*Naturi Naughton portrays Jill Da Thrill in ABCs “Queens” – a new series following a former female rap group making a second run.
EUR correspondent Jill Munroe spoke with Naughton about Black women and their sexuality in hip-hop and how Angela Bassett and Regina King poured into her.
“Queens” showcases women at an age the entertainment industry usually considers “past their prime” but taking control of all aspects of their lives. One of the areas Jill Da Thrill is opening up about is her sexuality – what was it like stepping into this role?
“I was excited to step into this role and take on that monster of a subject because it’s still very relevant in today’s hip-hop and R&B culture – even social media,” said Naughton. “We’re told how to look, how to dress, how to be. Over-sexualizing, hyper-sexualizing – all of that is very real. Jill struggling with who she was back then, a sexy, raunchy hardcore rapper who was getting all the dudes but hiding that she was a lesbian the whole time. She married a man, she’s catholic, she struggled with the feeling of, how can I be my true self? And that’s hard. When you see the show and watch her coming out and watch her journey and question…can I be myself and be a dope rapper, be catholic and be in my church, and be who I am? And that answer is yes! There is complexity in who we are, and we don’t have to be one thing and not the other. These are the complexities the show explores.”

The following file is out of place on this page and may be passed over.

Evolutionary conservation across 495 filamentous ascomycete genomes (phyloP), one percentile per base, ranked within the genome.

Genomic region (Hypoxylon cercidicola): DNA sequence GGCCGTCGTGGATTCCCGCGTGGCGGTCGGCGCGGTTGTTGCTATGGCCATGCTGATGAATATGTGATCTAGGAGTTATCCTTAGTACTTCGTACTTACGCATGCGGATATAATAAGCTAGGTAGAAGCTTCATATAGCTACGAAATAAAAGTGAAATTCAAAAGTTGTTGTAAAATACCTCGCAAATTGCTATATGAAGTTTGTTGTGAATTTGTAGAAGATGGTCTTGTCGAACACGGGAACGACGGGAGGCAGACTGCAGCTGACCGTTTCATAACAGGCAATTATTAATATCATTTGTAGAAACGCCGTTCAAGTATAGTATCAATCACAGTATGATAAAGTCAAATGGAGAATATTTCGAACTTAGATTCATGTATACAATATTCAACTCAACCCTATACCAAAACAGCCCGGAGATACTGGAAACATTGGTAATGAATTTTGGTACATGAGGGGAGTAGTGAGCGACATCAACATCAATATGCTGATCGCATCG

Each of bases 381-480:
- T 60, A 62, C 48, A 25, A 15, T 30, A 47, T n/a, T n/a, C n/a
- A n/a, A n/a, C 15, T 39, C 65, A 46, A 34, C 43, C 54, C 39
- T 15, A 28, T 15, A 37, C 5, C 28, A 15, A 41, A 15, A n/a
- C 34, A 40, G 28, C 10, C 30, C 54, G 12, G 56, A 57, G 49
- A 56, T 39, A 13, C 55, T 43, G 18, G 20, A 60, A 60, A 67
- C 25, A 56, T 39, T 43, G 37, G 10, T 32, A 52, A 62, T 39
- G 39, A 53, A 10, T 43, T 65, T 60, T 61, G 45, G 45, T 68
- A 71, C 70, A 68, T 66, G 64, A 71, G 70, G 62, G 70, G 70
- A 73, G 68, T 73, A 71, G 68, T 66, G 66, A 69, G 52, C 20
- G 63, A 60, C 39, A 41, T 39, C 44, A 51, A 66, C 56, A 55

Mentorship is highlighted in “Queens” through Jill’s relationship with new-school rapper Lil Muffin (Pepi Sonuga). Who were the women in your career that gave you advice on mentorship?
“I’ve had a lot of those moments. Some women that particularly stand out…Regina King, Lela Rochon, Angela Bassett in my first movie, “Notorious.” Angela told me, ‘it’s going to be a crazy ride, but remember who you are and stay true,'” said the actress.
“With Regina, we did a BET movie called “Let the Church Say Amen.” She directed, and I’ll never forget what she said to me…’embrace your face and how unique your beauty is.’ I said, ‘oh, I’m just a regular Black girl.’ She said, ‘no, there’s nothing regular about you. Who you are is unique. Your eyes, your full lips, your cheekbones.’ Sometimes the industry can may you think, ‘do I have to look different?'” Said Naughton.
“One of my biggest mentors who isn’t in the business is my mother. She is my constant mentor, and I am her forever mentee. She was a paralegal and had to learn how to operate a job in government, being one of the few Black women. She was there for 40 years. To make waves in a way that some people don’t feel is threatening, you have to learn when to hold and when to fold. I’ve learned balance and knowing how to survive in an industry that doesn’t always want you to,” continued Naughton.
“Queens” also stars Eve, Brandy, Nadine Velazquez and Taylor Sele and airs Tuesday nights on ABC.